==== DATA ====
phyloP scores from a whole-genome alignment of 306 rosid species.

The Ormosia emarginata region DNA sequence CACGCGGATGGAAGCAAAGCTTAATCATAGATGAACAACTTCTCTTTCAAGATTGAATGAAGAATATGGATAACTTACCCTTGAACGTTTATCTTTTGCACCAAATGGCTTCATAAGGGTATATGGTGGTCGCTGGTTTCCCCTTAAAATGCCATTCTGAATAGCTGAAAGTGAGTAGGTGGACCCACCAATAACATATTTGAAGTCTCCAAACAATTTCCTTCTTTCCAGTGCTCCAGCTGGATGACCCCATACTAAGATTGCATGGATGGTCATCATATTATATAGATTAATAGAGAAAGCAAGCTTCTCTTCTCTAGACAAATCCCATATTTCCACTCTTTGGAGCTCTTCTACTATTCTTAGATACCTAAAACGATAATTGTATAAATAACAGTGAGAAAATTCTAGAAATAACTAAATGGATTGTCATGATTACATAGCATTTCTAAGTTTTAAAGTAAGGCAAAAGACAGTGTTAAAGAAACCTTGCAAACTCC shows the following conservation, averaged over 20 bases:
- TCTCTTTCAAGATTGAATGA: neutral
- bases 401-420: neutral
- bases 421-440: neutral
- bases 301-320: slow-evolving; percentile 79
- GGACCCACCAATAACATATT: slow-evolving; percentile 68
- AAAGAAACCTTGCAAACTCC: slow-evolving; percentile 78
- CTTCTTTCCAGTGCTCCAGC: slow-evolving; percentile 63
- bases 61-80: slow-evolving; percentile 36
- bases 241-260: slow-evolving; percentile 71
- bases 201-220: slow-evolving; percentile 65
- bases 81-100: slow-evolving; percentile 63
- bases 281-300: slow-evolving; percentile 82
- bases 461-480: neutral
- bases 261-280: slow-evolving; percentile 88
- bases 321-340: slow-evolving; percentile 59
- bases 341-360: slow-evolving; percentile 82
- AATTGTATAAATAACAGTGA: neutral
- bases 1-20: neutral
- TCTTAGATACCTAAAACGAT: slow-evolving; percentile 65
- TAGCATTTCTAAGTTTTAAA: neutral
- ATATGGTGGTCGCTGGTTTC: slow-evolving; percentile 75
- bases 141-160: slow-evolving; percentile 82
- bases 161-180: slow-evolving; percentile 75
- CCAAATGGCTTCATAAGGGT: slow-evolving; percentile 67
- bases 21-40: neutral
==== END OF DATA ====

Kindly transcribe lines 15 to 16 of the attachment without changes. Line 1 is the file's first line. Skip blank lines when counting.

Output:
- bases 461-480: neutral
- bases 261-280: slow-evolving; percentile 88